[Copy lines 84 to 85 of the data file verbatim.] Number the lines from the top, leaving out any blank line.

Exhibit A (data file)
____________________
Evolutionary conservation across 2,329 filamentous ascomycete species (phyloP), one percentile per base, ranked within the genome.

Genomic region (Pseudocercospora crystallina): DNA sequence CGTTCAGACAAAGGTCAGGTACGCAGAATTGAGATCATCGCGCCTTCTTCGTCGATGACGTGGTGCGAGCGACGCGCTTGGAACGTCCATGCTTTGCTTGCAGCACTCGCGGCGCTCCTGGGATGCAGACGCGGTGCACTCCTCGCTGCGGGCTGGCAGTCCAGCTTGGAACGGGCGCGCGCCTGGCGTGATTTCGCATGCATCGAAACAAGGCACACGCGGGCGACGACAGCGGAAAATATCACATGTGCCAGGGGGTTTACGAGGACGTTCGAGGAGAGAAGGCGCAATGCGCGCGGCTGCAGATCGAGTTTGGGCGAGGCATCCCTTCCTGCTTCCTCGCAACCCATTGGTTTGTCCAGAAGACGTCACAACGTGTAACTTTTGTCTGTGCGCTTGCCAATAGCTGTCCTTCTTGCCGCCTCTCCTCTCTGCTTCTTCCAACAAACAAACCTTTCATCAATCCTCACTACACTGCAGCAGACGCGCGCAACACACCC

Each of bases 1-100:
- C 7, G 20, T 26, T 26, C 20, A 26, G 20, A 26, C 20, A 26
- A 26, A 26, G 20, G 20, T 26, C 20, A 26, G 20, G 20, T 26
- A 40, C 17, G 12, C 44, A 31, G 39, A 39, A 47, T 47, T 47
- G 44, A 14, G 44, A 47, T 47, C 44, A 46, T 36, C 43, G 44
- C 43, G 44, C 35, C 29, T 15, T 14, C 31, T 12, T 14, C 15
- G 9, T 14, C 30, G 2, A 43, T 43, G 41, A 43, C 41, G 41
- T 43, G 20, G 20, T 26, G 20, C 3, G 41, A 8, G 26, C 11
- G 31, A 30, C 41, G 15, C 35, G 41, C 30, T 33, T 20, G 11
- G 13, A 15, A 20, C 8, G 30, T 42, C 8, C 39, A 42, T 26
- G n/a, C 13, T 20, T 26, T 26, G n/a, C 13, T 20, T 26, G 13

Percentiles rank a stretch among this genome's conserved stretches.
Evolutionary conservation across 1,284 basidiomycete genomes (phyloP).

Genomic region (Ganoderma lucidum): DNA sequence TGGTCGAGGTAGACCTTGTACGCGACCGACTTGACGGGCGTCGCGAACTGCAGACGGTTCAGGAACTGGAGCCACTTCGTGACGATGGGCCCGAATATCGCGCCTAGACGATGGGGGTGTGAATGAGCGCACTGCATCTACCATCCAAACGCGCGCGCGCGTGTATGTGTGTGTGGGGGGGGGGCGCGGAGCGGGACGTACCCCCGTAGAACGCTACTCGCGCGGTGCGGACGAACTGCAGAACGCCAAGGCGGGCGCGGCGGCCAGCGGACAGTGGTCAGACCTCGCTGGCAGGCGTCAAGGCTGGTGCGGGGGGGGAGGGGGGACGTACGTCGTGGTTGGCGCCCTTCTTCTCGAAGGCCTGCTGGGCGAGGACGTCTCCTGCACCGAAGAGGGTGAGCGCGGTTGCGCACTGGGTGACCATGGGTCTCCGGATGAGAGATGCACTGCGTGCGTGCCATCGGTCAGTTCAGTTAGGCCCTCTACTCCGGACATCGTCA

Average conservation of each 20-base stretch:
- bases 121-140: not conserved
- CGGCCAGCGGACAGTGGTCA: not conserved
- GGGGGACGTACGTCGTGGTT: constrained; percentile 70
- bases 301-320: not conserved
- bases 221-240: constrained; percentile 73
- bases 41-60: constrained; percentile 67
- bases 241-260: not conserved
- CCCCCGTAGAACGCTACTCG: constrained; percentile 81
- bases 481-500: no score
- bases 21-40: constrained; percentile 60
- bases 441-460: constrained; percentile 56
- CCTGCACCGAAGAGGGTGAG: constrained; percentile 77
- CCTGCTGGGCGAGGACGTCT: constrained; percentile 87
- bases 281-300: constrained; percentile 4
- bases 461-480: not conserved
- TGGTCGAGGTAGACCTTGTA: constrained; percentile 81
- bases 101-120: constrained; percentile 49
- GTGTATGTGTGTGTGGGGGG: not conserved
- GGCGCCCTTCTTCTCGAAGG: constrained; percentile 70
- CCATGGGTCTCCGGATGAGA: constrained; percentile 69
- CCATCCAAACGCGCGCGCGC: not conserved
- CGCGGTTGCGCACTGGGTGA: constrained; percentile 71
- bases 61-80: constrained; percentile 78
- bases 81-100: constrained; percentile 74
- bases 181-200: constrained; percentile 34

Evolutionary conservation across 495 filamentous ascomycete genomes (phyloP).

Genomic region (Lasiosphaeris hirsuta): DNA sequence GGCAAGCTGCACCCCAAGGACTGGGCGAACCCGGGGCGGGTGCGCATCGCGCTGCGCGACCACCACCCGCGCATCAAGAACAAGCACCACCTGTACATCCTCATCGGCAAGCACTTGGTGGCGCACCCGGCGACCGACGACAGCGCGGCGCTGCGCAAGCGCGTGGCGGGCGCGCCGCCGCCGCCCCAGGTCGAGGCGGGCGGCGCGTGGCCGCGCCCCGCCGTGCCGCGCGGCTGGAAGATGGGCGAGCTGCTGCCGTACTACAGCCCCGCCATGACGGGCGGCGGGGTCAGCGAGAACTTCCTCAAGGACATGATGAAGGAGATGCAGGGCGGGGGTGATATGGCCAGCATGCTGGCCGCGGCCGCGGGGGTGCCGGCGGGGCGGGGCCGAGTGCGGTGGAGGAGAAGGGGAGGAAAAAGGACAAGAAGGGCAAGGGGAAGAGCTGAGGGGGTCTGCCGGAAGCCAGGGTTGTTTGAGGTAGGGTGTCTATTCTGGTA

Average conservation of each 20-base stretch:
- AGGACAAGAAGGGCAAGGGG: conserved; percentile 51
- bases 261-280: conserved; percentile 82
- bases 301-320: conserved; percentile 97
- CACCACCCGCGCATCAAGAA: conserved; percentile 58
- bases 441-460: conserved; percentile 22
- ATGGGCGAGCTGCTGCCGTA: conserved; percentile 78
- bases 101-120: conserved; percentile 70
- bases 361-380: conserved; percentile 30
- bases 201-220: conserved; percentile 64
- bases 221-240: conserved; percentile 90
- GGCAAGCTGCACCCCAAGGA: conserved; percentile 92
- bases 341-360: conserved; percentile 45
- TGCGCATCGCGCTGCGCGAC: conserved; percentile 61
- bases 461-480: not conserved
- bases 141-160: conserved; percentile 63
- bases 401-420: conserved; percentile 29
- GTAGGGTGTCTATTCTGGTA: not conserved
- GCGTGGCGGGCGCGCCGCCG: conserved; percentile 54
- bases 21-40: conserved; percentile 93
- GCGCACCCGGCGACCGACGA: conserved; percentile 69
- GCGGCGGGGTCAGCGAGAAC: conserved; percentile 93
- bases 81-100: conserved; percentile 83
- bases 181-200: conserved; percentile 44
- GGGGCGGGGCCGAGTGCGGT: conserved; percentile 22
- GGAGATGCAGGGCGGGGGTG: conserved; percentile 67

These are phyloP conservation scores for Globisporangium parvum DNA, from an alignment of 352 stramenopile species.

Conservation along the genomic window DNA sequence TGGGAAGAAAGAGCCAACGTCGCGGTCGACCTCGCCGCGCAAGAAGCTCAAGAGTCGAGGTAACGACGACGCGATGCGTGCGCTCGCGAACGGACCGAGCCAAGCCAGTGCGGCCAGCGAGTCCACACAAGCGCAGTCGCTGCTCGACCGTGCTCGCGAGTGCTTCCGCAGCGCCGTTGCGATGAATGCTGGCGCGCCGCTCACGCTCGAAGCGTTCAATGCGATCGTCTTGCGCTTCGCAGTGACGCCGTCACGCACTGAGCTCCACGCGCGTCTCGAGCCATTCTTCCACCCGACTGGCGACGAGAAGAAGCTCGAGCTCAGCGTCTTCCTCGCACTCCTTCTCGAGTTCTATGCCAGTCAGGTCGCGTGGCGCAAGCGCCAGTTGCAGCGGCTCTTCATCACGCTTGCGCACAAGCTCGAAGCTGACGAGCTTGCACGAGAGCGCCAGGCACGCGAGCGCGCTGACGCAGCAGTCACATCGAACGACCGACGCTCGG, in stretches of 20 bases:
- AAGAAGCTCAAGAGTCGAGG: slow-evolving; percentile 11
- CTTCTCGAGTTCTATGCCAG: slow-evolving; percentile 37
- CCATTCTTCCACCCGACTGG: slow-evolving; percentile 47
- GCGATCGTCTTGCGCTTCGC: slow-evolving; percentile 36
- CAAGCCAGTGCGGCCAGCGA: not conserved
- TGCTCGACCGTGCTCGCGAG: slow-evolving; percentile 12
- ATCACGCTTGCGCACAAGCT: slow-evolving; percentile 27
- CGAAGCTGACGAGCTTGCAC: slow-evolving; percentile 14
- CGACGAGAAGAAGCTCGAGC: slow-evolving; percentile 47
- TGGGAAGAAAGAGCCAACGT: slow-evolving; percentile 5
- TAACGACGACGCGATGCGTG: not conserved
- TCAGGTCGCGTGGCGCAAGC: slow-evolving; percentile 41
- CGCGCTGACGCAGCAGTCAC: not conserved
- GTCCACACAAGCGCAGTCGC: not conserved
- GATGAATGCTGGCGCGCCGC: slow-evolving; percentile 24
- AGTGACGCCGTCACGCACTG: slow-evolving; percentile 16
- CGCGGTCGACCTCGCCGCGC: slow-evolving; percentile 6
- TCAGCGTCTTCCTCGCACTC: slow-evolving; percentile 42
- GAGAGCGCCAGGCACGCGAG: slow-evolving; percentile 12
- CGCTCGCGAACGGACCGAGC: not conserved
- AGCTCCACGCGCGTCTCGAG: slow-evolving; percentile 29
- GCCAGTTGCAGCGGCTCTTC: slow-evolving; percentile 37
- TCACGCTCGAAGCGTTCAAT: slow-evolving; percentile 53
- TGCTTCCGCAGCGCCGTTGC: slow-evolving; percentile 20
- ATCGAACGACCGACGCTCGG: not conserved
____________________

- TCAGGTCGCGTGGCGCAAGC: slow-evolving; percentile 41
- CGCGCTGACGCAGCAGTCAC: not conserved